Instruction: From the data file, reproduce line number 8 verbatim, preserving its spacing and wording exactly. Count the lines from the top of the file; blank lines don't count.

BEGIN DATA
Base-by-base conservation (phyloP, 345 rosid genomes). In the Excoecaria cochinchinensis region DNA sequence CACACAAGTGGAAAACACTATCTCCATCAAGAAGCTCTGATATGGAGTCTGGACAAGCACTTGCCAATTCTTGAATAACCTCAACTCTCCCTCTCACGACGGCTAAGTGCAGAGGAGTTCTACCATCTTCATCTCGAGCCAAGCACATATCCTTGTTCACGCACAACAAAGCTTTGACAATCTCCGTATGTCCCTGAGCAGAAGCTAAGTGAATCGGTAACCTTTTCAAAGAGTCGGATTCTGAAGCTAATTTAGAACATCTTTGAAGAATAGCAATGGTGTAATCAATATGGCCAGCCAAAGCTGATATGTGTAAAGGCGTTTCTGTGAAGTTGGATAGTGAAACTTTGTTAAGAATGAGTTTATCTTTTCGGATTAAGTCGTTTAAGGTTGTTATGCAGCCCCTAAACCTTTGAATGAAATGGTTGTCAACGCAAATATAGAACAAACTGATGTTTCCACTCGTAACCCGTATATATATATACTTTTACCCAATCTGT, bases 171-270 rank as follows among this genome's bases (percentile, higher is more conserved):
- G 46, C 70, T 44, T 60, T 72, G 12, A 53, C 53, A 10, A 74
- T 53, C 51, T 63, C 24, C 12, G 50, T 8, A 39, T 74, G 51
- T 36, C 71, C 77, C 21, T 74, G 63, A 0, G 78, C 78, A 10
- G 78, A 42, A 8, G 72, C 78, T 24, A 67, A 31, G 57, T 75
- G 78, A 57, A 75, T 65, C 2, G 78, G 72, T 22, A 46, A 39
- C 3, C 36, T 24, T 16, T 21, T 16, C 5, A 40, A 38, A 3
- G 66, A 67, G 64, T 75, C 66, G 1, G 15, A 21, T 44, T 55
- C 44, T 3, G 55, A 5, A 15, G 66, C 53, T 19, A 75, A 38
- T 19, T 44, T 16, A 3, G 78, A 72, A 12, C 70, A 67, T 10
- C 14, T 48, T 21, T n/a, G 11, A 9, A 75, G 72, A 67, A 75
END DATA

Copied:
- G 66, A 67, G 64, T 75, C 66, G 1, G 15, A 21, T 44, T 55